Sunday, September 21st, 2014

I’ve seen Cheap Trick in concert 10 times in the last decade, and nine of those performances were in different ZIP codes. Why? Because they’re one of the best live acts out there.


Absent from the American live scene since the late ’70s, the British pop-art band played its first New York date in 35 years at the Concert Hall this past July.

With the Maiden England world tour kicking off just six days ago in Charlotte, the group was rested and ready to deliver its signature, galloping brand of aggressively intricate, massively influential music that they’ve been assaulting the world with since their 1980 recording debut.

I always knew that for me to absorb the full impact of Pink Floyd’s music required a live stage with instruments, singers, and visual effects; so when the opportunity to see The Australian Pink Floyd Show (TAPFS) in New York City came to fruition I just had to be there.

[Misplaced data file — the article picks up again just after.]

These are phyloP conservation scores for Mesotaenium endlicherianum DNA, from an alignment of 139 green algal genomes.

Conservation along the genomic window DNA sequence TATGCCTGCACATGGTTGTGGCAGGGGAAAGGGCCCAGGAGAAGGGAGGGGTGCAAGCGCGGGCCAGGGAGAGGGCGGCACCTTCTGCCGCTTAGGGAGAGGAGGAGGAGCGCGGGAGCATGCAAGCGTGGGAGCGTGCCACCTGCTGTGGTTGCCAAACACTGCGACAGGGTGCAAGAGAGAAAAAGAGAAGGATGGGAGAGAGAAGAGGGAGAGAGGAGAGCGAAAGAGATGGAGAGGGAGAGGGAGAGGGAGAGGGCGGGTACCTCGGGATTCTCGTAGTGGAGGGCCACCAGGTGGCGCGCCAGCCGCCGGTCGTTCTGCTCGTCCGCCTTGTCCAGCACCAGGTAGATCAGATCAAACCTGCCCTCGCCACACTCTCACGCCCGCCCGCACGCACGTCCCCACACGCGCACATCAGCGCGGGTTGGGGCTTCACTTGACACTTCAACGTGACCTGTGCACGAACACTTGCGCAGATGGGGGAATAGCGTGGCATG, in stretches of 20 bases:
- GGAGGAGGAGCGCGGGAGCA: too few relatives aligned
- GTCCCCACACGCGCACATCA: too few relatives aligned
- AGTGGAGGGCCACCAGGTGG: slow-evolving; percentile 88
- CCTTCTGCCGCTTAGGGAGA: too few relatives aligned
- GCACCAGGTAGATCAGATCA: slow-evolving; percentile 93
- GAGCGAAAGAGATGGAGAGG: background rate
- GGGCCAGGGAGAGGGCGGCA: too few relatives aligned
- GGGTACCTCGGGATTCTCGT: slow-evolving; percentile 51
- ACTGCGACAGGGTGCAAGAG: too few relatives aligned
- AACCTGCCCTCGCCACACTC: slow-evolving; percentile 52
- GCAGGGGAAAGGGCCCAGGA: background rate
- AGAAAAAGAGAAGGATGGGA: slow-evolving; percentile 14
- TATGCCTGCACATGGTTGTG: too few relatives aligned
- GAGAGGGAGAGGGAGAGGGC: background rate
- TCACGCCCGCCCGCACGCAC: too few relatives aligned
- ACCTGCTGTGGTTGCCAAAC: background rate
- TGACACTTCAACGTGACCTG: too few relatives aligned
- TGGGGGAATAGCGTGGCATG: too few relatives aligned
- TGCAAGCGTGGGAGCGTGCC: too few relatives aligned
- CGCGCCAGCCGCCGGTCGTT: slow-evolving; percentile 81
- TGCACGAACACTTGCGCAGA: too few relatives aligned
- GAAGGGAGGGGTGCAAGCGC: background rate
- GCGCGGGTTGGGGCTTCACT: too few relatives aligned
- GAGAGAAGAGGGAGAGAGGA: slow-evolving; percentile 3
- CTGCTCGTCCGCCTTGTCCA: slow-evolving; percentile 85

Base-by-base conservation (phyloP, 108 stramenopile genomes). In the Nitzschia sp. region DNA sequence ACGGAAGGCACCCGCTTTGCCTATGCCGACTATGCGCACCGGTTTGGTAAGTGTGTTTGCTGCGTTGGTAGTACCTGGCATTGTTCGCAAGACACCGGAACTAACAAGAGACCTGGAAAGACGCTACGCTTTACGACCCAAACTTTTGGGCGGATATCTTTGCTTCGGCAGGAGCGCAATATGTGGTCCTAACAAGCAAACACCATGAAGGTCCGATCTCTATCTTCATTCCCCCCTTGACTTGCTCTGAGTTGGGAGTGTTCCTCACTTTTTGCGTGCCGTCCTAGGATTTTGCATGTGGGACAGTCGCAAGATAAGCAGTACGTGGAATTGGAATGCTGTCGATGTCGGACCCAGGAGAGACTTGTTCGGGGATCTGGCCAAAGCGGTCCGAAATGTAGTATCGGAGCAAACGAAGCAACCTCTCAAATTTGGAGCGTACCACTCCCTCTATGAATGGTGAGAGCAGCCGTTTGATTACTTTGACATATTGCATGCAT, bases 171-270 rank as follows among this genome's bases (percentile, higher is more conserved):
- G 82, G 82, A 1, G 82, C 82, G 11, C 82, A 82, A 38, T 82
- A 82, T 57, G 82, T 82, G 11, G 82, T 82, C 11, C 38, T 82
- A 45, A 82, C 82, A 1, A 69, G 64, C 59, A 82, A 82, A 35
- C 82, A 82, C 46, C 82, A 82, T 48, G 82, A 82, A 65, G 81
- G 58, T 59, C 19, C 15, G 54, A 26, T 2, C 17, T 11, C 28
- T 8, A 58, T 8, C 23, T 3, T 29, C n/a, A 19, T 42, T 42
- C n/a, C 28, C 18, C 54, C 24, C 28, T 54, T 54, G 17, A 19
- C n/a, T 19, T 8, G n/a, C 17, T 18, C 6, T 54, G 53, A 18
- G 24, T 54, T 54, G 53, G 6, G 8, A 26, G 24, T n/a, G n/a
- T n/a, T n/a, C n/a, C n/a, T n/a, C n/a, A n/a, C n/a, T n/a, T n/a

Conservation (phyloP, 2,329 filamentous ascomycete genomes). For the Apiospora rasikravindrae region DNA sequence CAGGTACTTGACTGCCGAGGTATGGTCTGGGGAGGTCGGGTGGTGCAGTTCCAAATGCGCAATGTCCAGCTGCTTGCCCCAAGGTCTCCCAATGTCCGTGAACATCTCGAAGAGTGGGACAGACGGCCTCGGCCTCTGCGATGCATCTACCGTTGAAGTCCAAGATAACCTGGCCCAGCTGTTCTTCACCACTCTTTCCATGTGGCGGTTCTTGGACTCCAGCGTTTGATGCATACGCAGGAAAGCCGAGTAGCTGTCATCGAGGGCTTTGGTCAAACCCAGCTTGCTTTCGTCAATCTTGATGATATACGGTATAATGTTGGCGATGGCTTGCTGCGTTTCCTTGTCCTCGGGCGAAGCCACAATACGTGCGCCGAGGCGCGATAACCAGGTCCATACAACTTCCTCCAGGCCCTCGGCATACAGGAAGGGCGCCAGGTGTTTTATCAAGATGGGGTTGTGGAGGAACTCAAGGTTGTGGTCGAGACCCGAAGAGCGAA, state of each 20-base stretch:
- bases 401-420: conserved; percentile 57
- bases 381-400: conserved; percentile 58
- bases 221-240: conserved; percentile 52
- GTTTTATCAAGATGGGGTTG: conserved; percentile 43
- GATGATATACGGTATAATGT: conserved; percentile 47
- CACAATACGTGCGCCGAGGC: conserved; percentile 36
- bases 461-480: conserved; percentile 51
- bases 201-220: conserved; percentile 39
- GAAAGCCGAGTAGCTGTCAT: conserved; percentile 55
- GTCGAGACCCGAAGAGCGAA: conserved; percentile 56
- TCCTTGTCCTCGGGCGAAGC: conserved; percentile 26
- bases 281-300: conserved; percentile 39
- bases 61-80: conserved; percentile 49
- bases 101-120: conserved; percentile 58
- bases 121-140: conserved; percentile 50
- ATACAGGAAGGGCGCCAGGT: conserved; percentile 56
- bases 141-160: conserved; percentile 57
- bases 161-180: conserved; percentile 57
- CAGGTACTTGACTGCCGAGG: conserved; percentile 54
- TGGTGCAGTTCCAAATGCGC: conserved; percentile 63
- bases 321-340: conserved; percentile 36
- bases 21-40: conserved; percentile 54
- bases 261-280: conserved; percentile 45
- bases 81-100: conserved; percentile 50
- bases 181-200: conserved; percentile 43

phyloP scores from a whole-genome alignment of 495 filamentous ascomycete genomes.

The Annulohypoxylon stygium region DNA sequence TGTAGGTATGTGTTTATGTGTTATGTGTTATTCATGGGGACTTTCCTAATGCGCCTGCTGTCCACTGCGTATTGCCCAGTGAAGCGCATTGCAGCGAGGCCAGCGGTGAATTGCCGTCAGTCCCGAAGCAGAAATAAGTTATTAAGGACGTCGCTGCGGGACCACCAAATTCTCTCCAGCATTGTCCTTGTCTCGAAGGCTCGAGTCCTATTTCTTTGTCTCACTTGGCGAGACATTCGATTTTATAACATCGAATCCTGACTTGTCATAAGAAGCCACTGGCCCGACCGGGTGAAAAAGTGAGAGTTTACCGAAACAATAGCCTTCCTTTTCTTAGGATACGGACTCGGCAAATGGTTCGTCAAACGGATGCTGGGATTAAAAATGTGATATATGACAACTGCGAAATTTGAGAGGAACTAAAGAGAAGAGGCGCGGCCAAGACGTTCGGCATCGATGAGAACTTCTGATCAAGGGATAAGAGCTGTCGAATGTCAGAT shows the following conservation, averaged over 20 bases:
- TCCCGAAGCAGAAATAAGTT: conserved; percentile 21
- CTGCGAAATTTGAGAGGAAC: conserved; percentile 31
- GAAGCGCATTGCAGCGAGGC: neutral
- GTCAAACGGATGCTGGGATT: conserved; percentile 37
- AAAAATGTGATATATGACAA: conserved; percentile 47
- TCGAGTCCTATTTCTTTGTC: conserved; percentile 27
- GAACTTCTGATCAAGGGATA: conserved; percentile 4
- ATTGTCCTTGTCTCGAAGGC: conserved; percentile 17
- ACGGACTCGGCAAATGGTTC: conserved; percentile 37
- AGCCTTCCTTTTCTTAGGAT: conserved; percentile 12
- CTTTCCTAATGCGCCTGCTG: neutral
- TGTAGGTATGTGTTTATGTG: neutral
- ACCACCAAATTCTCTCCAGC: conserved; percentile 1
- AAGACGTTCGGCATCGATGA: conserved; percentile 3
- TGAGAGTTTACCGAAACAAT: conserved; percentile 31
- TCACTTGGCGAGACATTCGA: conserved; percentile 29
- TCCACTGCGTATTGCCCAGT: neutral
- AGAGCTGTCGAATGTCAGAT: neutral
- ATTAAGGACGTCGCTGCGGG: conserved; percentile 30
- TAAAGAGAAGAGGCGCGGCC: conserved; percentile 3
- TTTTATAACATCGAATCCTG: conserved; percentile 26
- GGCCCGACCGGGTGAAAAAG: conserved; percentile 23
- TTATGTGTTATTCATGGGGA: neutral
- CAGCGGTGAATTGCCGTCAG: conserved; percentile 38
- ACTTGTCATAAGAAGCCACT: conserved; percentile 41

She may be a granny, but she can still rock.
Since the early ’70s, Bebe Buell has worn a lot of hats: Playboy Playmate, model, muse—she served as part inspiration for the character Penny Lane in Cameron Crowe’s Academy Award-winning film Almost Famous)—author (the New York Times bestseller Rebel Heart), and celebrity mom of Liv Tyler. [...]

People often say that my music reminds them of the music of Jack Johnson, John Mayer, Jason Mraz and sometimes Nick Drake, but with my own unique twist (hopefully)

For three decades the Brooklyn Botanic Garden has been home to the Sakura Matsuri festival, a two-day festival comprised of both traditional and contemporary Japanese arts and culture, including dance, costume play (“cosplay”), workshops, demonstrations, and guided tours of the Garden’s Japanese plant collections.